Chicken Industry

Death of a town

Farook Kadodia is a very worried man.


The owner of a Hammarsdale supermarket, located in Durban in KwaZulu-Natal, has every reason to be concerned after spending – just last year – several million rands on extending and upgrading his Hammarsdale Hyper store.


The supermarket is right next door to the main Rainbow Chickens P2 processing plant.


It is just before midday when Kadodia closes shop on Friday to attend prayers at the local mosque. But the supermarket, with its brand new ovens and shelving, is quiet.


The effect that Monday’s retrenchment of more than 1 000 workers at Rainbow Chickens (now RCL Foods) has had on his business is already apparent.


He has had to send half his staff home because there were no customers for them to serve.


“This is already having a huge impact on business,” says Kadodia, who has been serving Rainbow workers from his supermarket for 20 years.


“It is going to get worse. People still have their retrenchment packages, so the real impact has not filtered through yet. It will.


“This is scary,’’ he adds.


“We already felt the impact in December because people were scared to spend what little they had. We have a lower-income market, so we have to provide quality products at low prices and make our profit on turnover.


“If we do not have volume, it puts pressure on our profitability.”


This week, Rainbow laid off more than 1 000 staff.


Some were from P2, but the bulk came from the 25 farms the company has put up for sale, which have been earmarked to become warehouses or factories at the industrial park currently under development in Cato Ridge.


Another 300 staff whose jobs were cut have been redeployed to other RCL operations in other provinces.


The latest round of retrenchments, caused by the R1m-a-day losses the iconic KwaZulu-Natal chicken producer has sustained – as a result of drought-driven maize price hikes and competition with cheaper chicken dumped from abroad – will have an effect far beyond them and their families.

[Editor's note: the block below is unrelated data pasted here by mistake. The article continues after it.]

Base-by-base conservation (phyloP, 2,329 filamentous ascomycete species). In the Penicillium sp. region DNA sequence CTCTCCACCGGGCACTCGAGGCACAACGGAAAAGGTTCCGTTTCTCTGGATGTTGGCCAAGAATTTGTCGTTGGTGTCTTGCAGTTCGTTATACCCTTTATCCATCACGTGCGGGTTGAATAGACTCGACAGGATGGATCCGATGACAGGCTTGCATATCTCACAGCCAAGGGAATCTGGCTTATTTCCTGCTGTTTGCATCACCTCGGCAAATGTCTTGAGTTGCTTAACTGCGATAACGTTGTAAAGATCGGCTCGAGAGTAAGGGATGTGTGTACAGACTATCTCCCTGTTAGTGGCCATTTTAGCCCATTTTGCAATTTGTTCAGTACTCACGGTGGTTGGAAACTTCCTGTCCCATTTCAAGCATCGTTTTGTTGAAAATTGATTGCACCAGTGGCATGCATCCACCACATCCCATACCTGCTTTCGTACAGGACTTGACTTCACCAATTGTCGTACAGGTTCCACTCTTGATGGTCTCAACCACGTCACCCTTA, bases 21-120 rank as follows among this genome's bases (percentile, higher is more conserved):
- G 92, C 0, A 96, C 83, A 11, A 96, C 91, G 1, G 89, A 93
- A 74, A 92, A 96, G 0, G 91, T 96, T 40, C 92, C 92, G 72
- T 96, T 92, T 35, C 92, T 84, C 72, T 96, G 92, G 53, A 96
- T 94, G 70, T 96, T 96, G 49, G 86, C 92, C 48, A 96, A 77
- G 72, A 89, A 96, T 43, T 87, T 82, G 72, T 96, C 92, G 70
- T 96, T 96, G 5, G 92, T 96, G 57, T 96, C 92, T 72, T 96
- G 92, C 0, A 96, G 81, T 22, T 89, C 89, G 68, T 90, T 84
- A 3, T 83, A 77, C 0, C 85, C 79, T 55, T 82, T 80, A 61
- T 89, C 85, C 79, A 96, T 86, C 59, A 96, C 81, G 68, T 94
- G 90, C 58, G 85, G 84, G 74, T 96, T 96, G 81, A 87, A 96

“In the 1970s and 1980s, Hammarsdale was KwaZulu-Natal’s industrial and textile hub,” Kadodia says.


“The town has been hit hard by the closure of the textile sector here and by three sets of retrenchments at Rainbow. Every time the area seems to be stabilising, we get hit again.”


Located towards Durban’s western boundary, Hammarsdale was the home of KwaZulu-Natal’s textile industry from the 1950s, with Mpumalanga township having been set up by the apartheid government to house workers brought in to work in the factories.


Surrounded by farmland, the town also became home to dairy and chicken farms, which spread towards Cato Ridge and Camperdown.


But from the late 1980s, the inflow of cheap textiles from countries such as China, and the movement of employers to areas with lower labour costs, began to eat away at Hammarsdale’s economy.


Massive employers such as textile giant the Frame group pulled out of the town, shedding thousands of jobs.


Online data tool Wazimap reveals that by the time the 2011 Census was taken, the official employment rate here sat at a meagre 28%.


Figures revealed that the bulk of the residents of the six wards making up Hammarsdale – one industrial, one rural and four urban – were poor, earning less than R2 400 a month.